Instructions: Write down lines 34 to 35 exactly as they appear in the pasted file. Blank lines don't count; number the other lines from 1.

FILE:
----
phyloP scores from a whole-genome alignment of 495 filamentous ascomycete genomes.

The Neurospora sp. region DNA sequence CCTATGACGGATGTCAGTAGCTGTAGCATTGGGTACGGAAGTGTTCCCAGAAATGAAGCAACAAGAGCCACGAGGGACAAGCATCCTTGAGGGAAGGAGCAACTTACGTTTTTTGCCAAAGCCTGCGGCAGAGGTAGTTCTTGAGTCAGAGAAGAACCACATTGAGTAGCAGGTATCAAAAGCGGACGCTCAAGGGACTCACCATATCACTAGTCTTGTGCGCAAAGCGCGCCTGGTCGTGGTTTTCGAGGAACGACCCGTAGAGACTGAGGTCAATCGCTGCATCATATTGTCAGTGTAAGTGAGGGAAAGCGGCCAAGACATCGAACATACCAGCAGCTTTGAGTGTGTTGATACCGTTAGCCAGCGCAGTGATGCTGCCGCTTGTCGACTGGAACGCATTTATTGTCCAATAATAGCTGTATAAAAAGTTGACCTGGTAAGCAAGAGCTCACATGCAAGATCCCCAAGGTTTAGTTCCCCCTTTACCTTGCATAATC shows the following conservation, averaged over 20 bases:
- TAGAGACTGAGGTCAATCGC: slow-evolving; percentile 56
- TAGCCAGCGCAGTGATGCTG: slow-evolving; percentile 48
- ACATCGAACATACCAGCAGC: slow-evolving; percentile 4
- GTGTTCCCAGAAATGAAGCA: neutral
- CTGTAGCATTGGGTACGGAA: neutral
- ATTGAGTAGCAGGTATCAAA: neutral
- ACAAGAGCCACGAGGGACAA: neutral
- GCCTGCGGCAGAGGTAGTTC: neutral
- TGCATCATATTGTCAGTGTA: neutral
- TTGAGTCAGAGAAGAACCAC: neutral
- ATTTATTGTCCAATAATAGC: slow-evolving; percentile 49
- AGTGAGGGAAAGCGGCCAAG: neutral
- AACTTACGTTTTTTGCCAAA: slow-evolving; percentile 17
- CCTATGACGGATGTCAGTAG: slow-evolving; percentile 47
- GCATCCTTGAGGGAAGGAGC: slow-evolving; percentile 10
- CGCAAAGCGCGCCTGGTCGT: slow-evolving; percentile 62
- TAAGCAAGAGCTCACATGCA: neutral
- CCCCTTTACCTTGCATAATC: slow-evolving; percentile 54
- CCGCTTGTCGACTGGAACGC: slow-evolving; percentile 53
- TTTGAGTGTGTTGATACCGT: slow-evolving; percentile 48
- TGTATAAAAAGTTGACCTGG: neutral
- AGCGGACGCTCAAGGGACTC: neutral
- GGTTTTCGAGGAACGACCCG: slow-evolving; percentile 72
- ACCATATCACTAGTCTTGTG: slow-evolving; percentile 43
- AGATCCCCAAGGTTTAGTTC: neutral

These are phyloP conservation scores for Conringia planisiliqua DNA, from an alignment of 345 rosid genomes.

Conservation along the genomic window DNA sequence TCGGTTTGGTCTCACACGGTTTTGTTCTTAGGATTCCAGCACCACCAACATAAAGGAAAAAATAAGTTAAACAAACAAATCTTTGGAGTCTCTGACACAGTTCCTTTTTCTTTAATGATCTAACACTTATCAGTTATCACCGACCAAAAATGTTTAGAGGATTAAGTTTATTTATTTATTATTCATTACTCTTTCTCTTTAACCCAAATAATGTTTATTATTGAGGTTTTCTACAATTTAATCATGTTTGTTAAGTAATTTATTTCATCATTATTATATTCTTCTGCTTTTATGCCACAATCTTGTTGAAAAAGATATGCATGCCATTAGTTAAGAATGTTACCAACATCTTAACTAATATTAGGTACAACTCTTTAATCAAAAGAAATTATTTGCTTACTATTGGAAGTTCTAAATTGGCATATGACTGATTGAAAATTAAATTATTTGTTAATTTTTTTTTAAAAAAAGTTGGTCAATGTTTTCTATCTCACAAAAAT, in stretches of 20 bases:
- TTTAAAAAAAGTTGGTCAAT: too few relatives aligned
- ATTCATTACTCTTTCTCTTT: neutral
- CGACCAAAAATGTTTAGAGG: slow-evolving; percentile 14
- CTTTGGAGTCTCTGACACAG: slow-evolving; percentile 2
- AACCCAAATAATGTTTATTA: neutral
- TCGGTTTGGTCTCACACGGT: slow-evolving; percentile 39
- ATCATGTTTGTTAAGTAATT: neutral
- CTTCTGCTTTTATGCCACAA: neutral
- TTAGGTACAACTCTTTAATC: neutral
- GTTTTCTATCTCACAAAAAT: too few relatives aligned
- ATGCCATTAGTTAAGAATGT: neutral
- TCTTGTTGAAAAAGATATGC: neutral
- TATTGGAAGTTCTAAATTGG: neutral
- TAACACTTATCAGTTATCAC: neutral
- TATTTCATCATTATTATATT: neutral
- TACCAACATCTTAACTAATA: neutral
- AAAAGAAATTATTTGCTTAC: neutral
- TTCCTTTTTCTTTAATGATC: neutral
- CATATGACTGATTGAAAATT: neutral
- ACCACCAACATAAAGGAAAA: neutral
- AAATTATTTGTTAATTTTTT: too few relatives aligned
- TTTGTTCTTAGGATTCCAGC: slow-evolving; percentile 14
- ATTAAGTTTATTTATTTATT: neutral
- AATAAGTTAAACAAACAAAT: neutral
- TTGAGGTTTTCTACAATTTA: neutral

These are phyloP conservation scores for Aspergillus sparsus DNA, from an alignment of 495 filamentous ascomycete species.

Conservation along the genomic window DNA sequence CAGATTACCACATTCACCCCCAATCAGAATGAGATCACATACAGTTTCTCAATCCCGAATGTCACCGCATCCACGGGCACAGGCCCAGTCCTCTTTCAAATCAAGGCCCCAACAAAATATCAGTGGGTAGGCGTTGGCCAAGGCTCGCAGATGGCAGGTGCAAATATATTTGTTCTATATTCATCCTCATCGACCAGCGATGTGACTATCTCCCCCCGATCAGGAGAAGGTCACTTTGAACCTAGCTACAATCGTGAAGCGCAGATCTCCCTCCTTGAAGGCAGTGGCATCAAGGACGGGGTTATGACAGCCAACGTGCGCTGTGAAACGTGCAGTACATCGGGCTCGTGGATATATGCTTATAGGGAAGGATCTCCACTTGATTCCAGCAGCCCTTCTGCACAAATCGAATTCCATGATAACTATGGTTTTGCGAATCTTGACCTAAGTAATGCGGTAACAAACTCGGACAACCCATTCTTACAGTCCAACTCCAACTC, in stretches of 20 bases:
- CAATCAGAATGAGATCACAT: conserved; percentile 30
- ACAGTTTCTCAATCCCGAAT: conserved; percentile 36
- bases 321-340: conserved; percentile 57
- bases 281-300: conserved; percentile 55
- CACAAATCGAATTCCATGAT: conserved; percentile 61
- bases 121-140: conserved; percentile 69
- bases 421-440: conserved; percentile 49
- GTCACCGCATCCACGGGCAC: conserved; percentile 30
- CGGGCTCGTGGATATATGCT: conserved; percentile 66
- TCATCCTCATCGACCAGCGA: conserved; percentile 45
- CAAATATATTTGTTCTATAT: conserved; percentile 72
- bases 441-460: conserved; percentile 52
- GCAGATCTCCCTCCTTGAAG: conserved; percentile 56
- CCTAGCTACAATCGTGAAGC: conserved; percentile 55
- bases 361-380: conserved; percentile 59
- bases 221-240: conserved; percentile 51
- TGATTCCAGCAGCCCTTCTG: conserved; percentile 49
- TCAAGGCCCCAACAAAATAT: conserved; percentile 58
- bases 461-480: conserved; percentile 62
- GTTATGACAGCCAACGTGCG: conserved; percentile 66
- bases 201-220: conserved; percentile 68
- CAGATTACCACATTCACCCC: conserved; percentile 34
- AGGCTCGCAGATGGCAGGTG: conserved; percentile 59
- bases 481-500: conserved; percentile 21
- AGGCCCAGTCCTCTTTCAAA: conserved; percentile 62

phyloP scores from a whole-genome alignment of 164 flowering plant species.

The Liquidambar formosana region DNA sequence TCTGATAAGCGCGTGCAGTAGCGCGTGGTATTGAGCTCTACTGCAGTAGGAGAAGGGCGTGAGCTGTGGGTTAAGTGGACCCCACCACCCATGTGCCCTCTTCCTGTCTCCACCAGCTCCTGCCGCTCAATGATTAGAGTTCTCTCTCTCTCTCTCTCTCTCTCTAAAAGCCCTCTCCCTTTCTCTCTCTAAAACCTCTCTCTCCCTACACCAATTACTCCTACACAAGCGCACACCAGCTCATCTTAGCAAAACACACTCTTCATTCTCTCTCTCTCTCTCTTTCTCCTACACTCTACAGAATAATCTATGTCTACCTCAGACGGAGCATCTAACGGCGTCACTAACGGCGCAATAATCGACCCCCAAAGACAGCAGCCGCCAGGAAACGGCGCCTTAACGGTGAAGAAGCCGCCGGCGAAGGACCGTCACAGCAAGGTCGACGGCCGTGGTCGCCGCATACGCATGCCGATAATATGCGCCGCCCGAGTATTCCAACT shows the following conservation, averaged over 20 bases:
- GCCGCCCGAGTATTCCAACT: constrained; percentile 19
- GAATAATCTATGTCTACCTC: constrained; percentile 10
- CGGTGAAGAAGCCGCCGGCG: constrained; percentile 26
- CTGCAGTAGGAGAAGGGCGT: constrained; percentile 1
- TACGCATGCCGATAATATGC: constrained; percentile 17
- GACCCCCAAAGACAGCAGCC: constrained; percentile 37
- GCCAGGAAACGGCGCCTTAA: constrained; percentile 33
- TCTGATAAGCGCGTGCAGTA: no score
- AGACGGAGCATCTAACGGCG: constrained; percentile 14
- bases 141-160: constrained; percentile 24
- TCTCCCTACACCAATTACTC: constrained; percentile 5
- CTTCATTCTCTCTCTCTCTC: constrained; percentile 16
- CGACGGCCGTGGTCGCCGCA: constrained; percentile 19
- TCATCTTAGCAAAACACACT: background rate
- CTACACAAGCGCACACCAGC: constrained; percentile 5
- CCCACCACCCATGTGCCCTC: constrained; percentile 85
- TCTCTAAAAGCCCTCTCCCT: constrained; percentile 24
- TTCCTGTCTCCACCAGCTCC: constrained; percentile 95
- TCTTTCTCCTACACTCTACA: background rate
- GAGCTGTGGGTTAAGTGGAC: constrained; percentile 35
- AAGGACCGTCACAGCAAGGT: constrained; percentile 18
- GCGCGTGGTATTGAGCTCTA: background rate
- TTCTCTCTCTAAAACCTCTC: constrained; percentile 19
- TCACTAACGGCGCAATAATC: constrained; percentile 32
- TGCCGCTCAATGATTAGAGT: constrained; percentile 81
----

- AACCCAAATAATGTTTATTA: neutral
- TCGGTTTGGTCTCACACGGT: slow-evolving; percentile 39